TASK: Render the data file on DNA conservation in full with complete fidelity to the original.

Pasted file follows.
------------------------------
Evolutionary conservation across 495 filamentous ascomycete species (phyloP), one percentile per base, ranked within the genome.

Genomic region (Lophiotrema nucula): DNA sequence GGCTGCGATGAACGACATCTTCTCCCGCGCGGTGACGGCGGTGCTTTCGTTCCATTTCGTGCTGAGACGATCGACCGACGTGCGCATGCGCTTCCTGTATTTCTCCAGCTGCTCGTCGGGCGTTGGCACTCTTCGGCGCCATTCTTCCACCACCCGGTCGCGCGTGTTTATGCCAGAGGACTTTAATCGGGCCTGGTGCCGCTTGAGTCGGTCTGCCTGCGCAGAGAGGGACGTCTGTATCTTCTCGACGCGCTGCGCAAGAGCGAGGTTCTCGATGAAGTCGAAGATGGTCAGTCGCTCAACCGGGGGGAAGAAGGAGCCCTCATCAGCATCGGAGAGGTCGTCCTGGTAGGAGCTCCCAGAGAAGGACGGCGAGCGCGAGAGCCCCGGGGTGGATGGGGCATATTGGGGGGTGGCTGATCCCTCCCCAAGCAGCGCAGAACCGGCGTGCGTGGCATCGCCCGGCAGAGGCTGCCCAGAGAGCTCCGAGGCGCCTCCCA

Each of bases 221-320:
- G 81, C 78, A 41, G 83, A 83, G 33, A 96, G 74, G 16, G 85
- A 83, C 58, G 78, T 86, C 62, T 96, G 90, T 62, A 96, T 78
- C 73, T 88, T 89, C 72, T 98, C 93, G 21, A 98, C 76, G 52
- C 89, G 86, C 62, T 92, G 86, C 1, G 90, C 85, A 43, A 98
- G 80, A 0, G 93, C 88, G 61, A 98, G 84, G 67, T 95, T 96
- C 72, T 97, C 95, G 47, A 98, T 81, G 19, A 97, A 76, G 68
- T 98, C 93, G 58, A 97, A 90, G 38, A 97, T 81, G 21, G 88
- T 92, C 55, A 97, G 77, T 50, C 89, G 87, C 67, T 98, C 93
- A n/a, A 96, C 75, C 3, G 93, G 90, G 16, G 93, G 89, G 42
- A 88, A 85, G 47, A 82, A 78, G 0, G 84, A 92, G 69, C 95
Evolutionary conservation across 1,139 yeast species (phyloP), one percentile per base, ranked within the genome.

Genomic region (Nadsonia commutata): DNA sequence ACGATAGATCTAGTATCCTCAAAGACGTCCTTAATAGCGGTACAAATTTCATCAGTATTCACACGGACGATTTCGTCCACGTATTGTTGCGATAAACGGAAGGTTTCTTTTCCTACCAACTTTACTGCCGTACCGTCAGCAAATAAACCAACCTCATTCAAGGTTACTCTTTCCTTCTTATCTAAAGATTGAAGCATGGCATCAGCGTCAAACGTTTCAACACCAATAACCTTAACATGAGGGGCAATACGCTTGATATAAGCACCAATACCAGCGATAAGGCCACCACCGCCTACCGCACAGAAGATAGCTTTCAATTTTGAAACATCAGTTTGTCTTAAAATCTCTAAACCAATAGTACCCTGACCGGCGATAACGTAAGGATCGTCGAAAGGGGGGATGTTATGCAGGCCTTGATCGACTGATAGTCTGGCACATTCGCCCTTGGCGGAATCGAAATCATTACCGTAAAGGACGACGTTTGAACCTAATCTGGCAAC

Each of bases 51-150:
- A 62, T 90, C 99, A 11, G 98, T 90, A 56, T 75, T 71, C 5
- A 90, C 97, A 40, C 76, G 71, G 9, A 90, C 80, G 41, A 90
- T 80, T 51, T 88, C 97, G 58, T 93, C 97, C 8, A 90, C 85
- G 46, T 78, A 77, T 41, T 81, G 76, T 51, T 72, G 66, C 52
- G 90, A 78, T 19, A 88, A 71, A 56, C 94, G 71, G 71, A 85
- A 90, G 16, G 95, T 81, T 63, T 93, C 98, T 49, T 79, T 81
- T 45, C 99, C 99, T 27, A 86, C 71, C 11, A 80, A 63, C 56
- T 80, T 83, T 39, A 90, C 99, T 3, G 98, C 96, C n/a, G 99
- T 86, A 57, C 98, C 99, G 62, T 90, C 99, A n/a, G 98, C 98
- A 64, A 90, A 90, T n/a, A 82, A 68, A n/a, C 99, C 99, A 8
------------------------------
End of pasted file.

Evolutionary conservation across 495 filamentous ascomycete species (phyloP), one percentile per base, ranked within the genome.

Genomic region (Lophiotrema nucula): DNA sequence GGCTGCGATGAACGACATCTTCTCCCGCGCGGTGACGGCGGTGCTTTCGTTCCATTTCGTGCTGAGACGATCGACCGACGTGCGCATGCGCTTCCTGTATTTCTCCAGCTGCTCGTCGGGCGTTGGCACTCTTCGGCGCCATTCTTCCACCACCCGGTCGCGCGTGTTTATGCCAGAGGACTTTAATCGGGCCTGGTGCCGCTTGAGTCGGTCTGCCTGCGCAGAGAGGGACGTCTGTATCTTCTCGACGCGCTGCGCAAGAGCGAGGTTCTCGATGAAGTCGAAGATGGTCAGTCGCTCAACCGGGGGGAAGAAGGAGCCCTCATCAGCATCGGAGAGGTCGTCCTGGTAGGAGCTCCCAGAGAAGGACGGCGAGCGCGAGAGCCCCGGGGTGGATGGGGCATATTGGGGGGTGGCTGATCCCTCCCCAAGCAGCGCAGAACCGGCGTGCGTGGCATCGCCCGGCAGAGGCTGCCCAGAGAGCTCCGAGGCGCCTCCCA

Each of bases 221-320:
- G 81, C 78, A 41, G 83, A 83, G 33, A 96, G 74, G 16, G 85
- A 83, C 58, G 78, T 86, C 62, T 96, G 90, T 62, A 96, T 78
- C 73, T 88, T 89, C 72, T 98, C 93, G 21, A 98, C 76, G 52
- C 89, G 86, C 62, T 92, G 86, C 1, G 90, C 85, A 43, A 98
- G 80, A 0, G 93, C 88, G 61, A 98, G 84, G 67, T 95, T 96
- C 72, T 97, C 95, G 47, A 98, T 81, G 19, A 97, A 76, G 68
- T 98, C 93, G 58, A 97, A 90, G 38, A 97, T 81, G 21, G 88
- T 92, C 55, A 97, G 77, T 50, C 89, G 87, C 67, T 98, C 93
- A n/a, A 96, C 75, C 3, G 93, G 90, G 16, G 93, G 89, G 42
- A 88, A 85, G 47, A 82, A 78, G 0, G 84, A 92, G 69, C 95
Evolutionary conservation across 1,139 yeast species (phyloP), one percentile per base, ranked within the genome.

Genomic region (Nadsonia commutata): DNA sequence ACGATAGATCTAGTATCCTCAAAGACGTCCTTAATAGCGGTACAAATTTCATCAGTATTCACACGGACGATTTCGTCCACGTATTGTTGCGATAAACGGAAGGTTTCTTTTCCTACCAACTTTACTGCCGTACCGTCAGCAAATAAACCAACCTCATTCAAGGTTACTCTTTCCTTCTTATCTAAAGATTGAAGCATGGCATCAGCGTCAAACGTTTCAACACCAATAACCTTAACATGAGGGGCAATACGCTTGATATAAGCACCAATACCAGCGATAAGGCCACCACCGCCTACCGCACAGAAGATAGCTTTCAATTTTGAAACATCAGTTTGTCTTAAAATCTCTAAACCAATAGTACCCTGACCGGCGATAACGTAAGGATCGTCGAAAGGGGGGATGTTATGCAGGCCTTGATCGACTGATAGTCTGGCACATTCGCCCTTGGCGGAATCGAAATCATTACCGTAAAGGACGACGTTTGAACCTAATCTGGCAAC

Each of bases 51-150:
- A 62, T 90, C 99, A 11, G 98, T 90, A 56, T 75, T 71, C 5
- A 90, C 97, A 40, C 76, G 71, G 9, A 90, C 80, G 41, A 90
- T 80, T 51, T 88, C 97, G 58, T 93, C 97, C 8, A 90, C 85
- G 46, T 78, A 77, T 41, T 81, G 76, T 51, T 72, G 66, C 52
- G 90, A 78, T 19, A 88, A 71, A 56, C 94, G 71, G 71, A 85
- A 90, G 16, G 95, T 81, T 63, T 93, C 98, T 49, T 79, T 81
- T 45, C 99, C 99, T 27, A 86, C 71, C 11, A 80, A 63, C 56
- T 80, T 83, T 39, A 90, C 99, T 3, G 98, C 96, C n/a, G 99
- T 86, A 57, C 98, C 99, G 62, T 90, C 99, A n/a, G 98, C 98
- A 64, A 90, A 90, T n/a, A 82, A 68, A n/a, C 99, C 99, A 8